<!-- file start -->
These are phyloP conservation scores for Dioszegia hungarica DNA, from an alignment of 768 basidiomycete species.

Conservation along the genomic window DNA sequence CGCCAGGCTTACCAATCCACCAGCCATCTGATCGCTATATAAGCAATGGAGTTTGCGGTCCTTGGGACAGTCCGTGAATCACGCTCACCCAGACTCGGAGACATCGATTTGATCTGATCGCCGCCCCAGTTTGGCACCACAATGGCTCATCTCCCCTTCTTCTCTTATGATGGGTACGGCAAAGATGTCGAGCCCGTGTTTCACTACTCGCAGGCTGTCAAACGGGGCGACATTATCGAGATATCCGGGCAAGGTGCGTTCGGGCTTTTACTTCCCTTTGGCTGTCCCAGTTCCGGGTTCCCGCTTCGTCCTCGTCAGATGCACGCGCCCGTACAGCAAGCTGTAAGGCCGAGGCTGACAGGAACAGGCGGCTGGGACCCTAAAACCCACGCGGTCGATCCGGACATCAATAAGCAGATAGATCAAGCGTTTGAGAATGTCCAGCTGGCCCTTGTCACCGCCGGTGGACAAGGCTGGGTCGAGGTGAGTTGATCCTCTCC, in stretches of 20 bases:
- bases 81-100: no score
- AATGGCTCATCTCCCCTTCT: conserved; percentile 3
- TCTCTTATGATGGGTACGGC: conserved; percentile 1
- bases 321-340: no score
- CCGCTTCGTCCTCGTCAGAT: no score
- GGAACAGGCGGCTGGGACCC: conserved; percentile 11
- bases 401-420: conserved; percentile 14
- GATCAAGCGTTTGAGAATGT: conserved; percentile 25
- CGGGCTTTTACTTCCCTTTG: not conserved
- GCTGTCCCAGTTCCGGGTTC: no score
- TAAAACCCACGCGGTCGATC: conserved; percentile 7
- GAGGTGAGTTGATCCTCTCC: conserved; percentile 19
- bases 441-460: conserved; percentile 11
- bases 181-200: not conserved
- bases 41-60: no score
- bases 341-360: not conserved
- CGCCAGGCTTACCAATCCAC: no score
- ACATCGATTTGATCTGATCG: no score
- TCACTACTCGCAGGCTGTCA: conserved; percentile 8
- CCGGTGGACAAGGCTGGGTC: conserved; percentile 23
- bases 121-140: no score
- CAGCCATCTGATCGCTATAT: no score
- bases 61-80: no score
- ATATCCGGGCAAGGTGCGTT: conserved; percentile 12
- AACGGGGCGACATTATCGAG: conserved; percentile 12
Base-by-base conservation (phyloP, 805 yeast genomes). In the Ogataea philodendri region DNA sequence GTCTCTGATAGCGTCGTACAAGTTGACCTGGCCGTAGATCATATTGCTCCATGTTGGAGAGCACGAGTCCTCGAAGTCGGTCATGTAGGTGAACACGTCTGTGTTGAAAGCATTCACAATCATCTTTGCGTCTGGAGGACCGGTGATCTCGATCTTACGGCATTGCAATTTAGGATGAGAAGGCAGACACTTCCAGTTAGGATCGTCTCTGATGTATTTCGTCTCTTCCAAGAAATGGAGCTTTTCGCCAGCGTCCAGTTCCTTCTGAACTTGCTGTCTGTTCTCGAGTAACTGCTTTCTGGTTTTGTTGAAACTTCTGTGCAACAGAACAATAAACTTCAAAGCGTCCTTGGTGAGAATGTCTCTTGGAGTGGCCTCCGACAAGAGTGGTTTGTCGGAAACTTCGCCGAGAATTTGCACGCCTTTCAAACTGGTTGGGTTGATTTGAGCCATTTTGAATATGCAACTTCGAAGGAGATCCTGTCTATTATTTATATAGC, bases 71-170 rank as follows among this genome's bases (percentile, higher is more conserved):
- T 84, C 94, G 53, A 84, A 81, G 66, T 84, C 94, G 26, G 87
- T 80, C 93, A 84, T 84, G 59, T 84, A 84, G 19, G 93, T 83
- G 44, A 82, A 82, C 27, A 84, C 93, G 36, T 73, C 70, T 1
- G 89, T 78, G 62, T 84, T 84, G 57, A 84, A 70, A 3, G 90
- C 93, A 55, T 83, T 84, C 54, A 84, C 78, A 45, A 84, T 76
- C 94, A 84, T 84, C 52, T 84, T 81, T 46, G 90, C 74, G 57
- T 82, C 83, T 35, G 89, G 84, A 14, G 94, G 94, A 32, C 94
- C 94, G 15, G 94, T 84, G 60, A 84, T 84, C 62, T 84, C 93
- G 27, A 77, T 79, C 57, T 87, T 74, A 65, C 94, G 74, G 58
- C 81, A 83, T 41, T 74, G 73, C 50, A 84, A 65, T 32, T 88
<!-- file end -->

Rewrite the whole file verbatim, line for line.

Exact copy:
These are phyloP conservation scores for Dioszegia hungarica DNA, from an alignment of 768 basidiomycete species.

Conservation along the genomic window DNA sequence CGCCAGGCTTACCAATCCACCAGCCATCTGATCGCTATATAAGCAATGGAGTTTGCGGTCCTTGGGACAGTCCGTGAATCACGCTCACCCAGACTCGGAGACATCGATTTGATCTGATCGCCGCCCCAGTTTGGCACCACAATGGCTCATCTCCCCTTCTTCTCTTATGATGGGTACGGCAAAGATGTCGAGCCCGTGTTTCACTACTCGCAGGCTGTCAAACGGGGCGACATTATCGAGATATCCGGGCAAGGTGCGTTCGGGCTTTTACTTCCCTTTGGCTGTCCCAGTTCCGGGTTCCCGCTTCGTCCTCGTCAGATGCACGCGCCCGTACAGCAAGCTGTAAGGCCGAGGCTGACAGGAACAGGCGGCTGGGACCCTAAAACCCACGCGGTCGATCCGGACATCAATAAGCAGATAGATCAAGCGTTTGAGAATGTCCAGCTGGCCCTTGTCACCGCCGGTGGACAAGGCTGGGTCGAGGTGAGTTGATCCTCTCC, in stretches of 20 bases:
- bases 81-100: no score
- AATGGCTCATCTCCCCTTCT: conserved; percentile 3
- TCTCTTATGATGGGTACGGC: conserved; percentile 1
- bases 321-340: no score
- CCGCTTCGTCCTCGTCAGAT: no score
- GGAACAGGCGGCTGGGACCC: conserved; percentile 11
- bases 401-420: conserved; percentile 14
- GATCAAGCGTTTGAGAATGT: conserved; percentile 25
- CGGGCTTTTACTTCCCTTTG: not conserved
- GCTGTCCCAGTTCCGGGTTC: no score
- TAAAACCCACGCGGTCGATC: conserved; percentile 7
- GAGGTGAGTTGATCCTCTCC: conserved; percentile 19
- bases 441-460: conserved; percentile 11
- bases 181-200: not conserved
- bases 41-60: no score
- bases 341-360: not conserved
- CGCCAGGCTTACCAATCCAC: no score
- ACATCGATTTGATCTGATCG: no score
- TCACTACTCGCAGGCTGTCA: conserved; percentile 8
- CCGGTGGACAAGGCTGGGTC: conserved; percentile 23
- bases 121-140: no score
- CAGCCATCTGATCGCTATAT: no score
- bases 61-80: no score
- ATATCCGGGCAAGGTGCGTT: conserved; percentile 12
- AACGGGGCGACATTATCGAG: conserved; percentile 12
Base-by-base conservation (phyloP, 805 yeast genomes). In the Ogataea philodendri region DNA sequence GTCTCTGATAGCGTCGTACAAGTTGACCTGGCCGTAGATCATATTGCTCCATGTTGGAGAGCACGAGTCCTCGAAGTCGGTCATGTAGGTGAACACGTCTGTGTTGAAAGCATTCACAATCATCTTTGCGTCTGGAGGACCGGTGATCTCGATCTTACGGCATTGCAATTTAGGATGAGAAGGCAGACACTTCCAGTTAGGATCGTCTCTGATGTATTTCGTCTCTTCCAAGAAATGGAGCTTTTCGCCAGCGTCCAGTTCCTTCTGAACTTGCTGTCTGTTCTCGAGTAACTGCTTTCTGGTTTTGTTGAAACTTCTGTGCAACAGAACAATAAACTTCAAAGCGTCCTTGGTGAGAATGTCTCTTGGAGTGGCCTCCGACAAGAGTGGTTTGTCGGAAACTTCGCCGAGAATTTGCACGCCTTTCAAACTGGTTGGGTTGATTTGAGCCATTTTGAATATGCAACTTCGAAGGAGATCCTGTCTATTATTTATATAGC, bases 71-170 rank as follows among this genome's bases (percentile, higher is more conserved):
- T 84, C 94, G 53, A 84, A 81, G 66, T 84, C 94, G 26, G 87
- T 80, C 93, A 84, T 84, G 59, T 84, A 84, G 19, G 93, T 83
- G 44, A 82, A 82, C 27, A 84, C 93, G 36, T 73, C 70, T 1
- G 89, T 78, G 62, T 84, T 84, G 57, A 84, A 70, A 3, G 90
- C 93, A 55, T 83, T 84, C 54, A 84, C 78, A 45, A 84, T 76
- C 94, A 84, T 84, C 52, T 84, T 81, T 46, G 90, C 74, G 57
- T 82, C 83, T 35, G 89, G 84, A 14, G 94, G 94, A 32, C 94
- C 94, G 15, G 94, T 84, G 60, A 84, T 84, C 62, T 84, C 93
- G 27, A 77, T 79, C 57, T 87, T 74, A 65, C 94, G 74, G 58
- C 81, A 83, T 41, T 74, G 73, C 50, A 84, A 65, T 32, T 88